Page the Second


A fronte praecipitium a tergo lupi. (In front of you, a precipice. Behind you, wolves.)

Friday, September 30, 2011

Bedtime for Books

The final push for Summerhouse has ended, at least for the time being. Now it's in the hands of the Beta readers. I'm hoping they'll love it.

I haven't written much on here because I've been doing research on a number of things such as hospitals in the 19th century, tuberculosis and its treatments, especially in the 19th century, 19th century Britain, 19th century Switzerland, and my favorite translation site for Latin and double-checking my German.

It's been an educational journey. For instance, I had no idea that hospitals were that bad back then. One actually had to pay them up front for one's own burial when they went in there, because it was a fairly good bet that they'd die once passing the hospital doors. Often their families had to do their laundry and bring them extra food (especially sugar, tea, and butter). The conditions were absolutely appallingly filthy.

If a person caught tuberculosis, they wrote them off as a goner, since for a long time they didn't know anything about how a person caught the disease. They didn't have the long list of medications we do today either. Apparently it was endemic in Europe at the time.

I spent lots of time hunting through houses in Luzern. It took me back for some truly happy hours. I miss climbing around there and walking through the shops and by-ways.

I wandered around Britain as well. Someday (maybe when Summerhouse gets made into a movie) I hope to go there and haunt the places I love to read about and see.

So now it's time to buckle back down and do re-writes and polishing so I can actually send these babies out into the wide, wide world.

Thursday, September 29, 2011

Tuesday, September 13, 2011

Luzern Love Song

I've spent all day researching Luzern, Switzerland for my W.I.P., Summerhouse. All day I've ridden the cogwheel railway up to Mt. Pilatus, ridden a truly kickin' toboggan track down the mountain, wandered the old city, and visited the fantastic museums. Picasso has never looked so good. Nineteenth century landscapes and steam boats jockeyed with wildflowers and mountain sheep for number one...memory.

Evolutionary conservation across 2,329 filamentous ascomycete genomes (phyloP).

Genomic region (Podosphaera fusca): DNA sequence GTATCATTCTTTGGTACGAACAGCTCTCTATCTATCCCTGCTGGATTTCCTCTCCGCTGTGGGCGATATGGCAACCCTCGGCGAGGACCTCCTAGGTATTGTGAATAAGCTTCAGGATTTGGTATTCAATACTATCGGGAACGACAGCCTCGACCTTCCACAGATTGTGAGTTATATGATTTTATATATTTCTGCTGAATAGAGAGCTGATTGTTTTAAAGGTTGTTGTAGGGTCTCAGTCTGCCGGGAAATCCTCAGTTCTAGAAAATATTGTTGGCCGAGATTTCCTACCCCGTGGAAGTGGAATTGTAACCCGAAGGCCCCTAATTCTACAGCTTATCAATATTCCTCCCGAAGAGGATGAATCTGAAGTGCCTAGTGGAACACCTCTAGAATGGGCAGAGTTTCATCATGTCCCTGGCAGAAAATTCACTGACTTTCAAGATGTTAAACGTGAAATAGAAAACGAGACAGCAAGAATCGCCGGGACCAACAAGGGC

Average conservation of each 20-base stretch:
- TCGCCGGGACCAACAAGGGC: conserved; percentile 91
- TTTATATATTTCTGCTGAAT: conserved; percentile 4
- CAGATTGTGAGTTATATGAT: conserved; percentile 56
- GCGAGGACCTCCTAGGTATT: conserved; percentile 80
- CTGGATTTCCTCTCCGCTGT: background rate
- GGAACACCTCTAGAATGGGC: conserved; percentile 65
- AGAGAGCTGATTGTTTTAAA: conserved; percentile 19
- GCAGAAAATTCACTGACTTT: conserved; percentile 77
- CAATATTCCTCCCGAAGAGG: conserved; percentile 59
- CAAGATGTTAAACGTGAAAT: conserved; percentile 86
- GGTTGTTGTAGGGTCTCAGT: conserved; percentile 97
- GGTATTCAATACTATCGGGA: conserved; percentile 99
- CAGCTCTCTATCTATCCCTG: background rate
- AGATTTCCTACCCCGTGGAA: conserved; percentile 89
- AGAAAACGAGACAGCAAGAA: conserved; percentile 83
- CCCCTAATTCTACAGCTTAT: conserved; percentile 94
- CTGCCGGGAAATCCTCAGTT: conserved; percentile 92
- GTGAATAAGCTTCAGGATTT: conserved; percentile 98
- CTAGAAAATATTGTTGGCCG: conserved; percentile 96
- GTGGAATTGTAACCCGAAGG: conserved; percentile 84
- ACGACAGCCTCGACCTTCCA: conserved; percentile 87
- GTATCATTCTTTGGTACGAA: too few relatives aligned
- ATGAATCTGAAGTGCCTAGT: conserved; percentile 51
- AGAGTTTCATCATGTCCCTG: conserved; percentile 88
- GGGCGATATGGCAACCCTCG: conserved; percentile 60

Back and back I went to the time when I wore skirts every day to high school and had hair so long I could sit on it...
I rode that cogwheel when I was 16. Really. It was an amazing ride. At the time I was greatly annoyed since a few days before, when we were riding the talus slides down a mountain near Innsbruck, Austria, I'd fallen to my knees a few times and chewed up my knees something fierce. So I was relegated to the stupid train along with the three whiny kids who couldn't stand the climb.

When we got to the top, we had to wait for what seemed an eternity for the rest of our party. The waiting part was a dull few hours, let me tell you. Two of the three were the most despised kids of the group, since they had attitudes like jail inmates and wandered around Europe with their noses in their romance books. (Those weren't by any means the only reasons we couldn't stand the 'Harlequin Twins'.) I personally LOVE books, but there is a time for everything. At the top of Pilatus is not the time to read romances.

The Harlequin Twins were in a poisonous mood that day, because they wanted to do something less active, like shopping, or doing their nails. They didn't appreciate being shown up as the wimpy whiner babies they were, and took it out on me, the other youngster of the group. I finally ditched the sob-fest and went outside to enjoy the real reason we'd come up.

In fact, the top of Pilatus was spectacular! The air was so crystal clear that it could have been bottled for health stores. Besides the fantastic air, the peak boasted one of the most unsurpassed views in the world. For a 360 degree view, range on range of alps marched away into the purple mist like gargantuan waves on the ocean.